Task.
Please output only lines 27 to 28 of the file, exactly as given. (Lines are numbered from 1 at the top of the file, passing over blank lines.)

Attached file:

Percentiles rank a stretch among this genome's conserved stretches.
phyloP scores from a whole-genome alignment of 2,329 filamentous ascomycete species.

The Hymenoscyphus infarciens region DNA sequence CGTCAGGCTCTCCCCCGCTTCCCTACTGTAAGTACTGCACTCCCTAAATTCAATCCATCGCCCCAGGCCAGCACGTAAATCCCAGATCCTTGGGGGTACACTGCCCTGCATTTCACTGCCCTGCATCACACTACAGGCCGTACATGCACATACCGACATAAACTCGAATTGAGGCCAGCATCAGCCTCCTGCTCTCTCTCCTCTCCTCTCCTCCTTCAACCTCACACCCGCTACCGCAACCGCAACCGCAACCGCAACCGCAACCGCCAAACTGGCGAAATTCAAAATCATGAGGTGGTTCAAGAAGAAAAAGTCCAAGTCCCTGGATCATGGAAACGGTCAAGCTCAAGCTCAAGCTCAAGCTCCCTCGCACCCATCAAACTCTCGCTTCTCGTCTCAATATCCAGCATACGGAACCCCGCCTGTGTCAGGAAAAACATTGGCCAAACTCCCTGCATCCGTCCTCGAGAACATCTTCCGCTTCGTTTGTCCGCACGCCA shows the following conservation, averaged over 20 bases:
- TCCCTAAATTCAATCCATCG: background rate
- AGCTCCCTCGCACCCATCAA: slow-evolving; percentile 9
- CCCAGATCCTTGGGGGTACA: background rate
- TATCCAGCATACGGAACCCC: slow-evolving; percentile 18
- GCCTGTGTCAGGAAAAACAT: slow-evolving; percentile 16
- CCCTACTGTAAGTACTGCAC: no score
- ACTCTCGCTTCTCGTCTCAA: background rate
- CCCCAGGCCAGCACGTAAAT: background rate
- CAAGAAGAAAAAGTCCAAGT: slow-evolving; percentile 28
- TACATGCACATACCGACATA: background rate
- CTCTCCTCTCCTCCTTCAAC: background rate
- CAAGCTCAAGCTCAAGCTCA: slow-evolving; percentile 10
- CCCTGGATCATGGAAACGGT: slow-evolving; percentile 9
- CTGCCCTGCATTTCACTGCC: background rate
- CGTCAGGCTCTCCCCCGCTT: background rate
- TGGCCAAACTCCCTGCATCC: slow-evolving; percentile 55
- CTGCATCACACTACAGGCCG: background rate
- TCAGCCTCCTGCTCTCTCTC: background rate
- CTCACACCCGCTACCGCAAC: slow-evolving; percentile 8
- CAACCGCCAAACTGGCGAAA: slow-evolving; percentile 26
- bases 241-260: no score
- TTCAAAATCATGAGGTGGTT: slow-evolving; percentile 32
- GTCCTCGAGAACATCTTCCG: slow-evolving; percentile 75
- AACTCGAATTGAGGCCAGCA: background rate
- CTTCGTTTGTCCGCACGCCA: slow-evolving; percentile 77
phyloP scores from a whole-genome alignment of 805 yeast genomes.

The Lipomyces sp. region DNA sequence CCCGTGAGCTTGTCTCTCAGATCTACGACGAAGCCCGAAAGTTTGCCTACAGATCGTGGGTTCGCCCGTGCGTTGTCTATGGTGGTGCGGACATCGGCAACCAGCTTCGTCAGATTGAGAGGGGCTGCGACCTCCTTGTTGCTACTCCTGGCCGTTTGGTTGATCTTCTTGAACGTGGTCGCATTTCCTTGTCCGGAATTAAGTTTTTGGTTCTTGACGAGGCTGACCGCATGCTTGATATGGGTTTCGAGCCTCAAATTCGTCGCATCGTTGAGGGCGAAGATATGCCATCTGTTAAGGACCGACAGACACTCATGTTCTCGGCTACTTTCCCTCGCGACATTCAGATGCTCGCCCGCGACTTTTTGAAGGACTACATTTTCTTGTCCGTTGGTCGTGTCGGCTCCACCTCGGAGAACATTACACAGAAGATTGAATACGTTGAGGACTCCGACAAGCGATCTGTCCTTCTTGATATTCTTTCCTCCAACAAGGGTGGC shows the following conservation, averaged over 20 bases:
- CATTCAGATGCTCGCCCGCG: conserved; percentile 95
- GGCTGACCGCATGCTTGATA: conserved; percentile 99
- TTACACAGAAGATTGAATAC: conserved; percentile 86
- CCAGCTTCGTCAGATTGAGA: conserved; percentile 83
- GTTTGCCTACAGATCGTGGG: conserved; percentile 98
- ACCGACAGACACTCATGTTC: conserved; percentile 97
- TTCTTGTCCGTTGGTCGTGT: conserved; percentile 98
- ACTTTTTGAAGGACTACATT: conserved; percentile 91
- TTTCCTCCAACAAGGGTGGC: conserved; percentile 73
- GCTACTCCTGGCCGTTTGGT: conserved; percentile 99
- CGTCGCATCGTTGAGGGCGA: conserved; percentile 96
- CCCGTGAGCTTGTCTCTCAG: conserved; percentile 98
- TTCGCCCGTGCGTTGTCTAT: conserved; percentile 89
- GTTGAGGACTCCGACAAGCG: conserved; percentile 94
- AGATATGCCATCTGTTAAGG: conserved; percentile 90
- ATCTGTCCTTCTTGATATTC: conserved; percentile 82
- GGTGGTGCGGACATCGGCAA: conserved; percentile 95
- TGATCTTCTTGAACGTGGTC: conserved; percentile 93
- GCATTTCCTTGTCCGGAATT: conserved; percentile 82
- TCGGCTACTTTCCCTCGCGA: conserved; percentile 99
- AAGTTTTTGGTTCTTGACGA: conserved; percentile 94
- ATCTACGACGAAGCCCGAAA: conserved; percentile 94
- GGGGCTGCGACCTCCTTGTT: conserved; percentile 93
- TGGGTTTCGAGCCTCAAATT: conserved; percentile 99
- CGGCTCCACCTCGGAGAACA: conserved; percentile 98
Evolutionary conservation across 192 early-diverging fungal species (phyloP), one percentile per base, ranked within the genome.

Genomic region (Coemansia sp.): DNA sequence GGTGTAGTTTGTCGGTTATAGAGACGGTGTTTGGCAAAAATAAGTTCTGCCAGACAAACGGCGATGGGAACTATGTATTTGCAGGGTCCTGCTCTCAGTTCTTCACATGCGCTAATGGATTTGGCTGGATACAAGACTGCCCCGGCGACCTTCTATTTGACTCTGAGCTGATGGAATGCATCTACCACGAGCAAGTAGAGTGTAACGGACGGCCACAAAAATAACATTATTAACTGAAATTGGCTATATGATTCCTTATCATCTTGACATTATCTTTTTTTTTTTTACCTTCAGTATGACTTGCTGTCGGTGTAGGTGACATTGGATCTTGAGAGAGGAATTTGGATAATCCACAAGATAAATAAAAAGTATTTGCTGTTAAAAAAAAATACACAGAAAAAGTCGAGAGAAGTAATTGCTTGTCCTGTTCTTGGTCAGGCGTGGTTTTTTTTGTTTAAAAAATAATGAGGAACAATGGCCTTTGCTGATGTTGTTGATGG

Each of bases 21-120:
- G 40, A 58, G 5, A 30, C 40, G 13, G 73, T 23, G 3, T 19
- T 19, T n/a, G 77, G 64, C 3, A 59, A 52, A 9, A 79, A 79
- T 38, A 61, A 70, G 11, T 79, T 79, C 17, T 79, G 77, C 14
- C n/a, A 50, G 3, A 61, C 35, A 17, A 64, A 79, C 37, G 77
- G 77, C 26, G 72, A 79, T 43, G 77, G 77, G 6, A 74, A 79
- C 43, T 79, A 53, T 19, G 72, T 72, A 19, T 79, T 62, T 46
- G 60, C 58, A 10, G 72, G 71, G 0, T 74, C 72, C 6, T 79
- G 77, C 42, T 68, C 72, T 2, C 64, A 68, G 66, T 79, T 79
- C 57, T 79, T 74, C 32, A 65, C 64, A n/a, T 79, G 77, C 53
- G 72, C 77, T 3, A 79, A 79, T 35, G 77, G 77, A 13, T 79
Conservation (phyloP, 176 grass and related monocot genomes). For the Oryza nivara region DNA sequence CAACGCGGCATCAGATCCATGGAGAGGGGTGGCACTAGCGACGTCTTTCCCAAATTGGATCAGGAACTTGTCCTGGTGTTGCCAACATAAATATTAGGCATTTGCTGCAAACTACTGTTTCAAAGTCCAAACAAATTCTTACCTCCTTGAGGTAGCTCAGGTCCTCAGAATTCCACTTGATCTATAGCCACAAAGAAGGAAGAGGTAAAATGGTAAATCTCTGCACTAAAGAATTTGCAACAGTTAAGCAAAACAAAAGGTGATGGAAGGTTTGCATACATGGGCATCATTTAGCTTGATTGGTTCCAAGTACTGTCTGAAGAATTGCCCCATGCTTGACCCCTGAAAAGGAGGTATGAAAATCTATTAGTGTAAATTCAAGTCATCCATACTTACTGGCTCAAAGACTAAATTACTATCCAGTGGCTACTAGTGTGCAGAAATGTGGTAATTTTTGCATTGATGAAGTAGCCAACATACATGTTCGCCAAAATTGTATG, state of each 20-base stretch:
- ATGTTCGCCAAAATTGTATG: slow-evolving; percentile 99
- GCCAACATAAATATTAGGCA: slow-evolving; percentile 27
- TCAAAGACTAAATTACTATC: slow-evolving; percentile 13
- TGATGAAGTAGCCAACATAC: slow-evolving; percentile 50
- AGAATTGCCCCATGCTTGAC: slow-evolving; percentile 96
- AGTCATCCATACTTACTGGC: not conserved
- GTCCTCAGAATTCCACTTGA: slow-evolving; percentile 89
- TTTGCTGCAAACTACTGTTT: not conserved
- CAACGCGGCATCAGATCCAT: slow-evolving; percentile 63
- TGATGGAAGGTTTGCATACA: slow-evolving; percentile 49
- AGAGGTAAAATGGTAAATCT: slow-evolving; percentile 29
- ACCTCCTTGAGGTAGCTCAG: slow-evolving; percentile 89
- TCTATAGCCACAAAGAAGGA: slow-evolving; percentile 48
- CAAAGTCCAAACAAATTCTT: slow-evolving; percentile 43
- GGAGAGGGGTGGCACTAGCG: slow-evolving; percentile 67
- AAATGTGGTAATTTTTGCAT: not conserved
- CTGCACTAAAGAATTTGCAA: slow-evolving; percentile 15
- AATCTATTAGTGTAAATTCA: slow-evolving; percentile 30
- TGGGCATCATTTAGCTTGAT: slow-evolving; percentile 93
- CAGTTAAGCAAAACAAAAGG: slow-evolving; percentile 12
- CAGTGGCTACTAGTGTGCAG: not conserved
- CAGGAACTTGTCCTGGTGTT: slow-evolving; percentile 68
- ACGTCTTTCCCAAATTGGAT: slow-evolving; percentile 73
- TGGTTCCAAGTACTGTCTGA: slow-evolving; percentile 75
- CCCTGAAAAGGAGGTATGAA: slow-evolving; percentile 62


- AACTCGAATTGAGGCCAGCA: background rate
- CTTCGTTTGTCCGCACGCCA: slow-evolving; percentile 77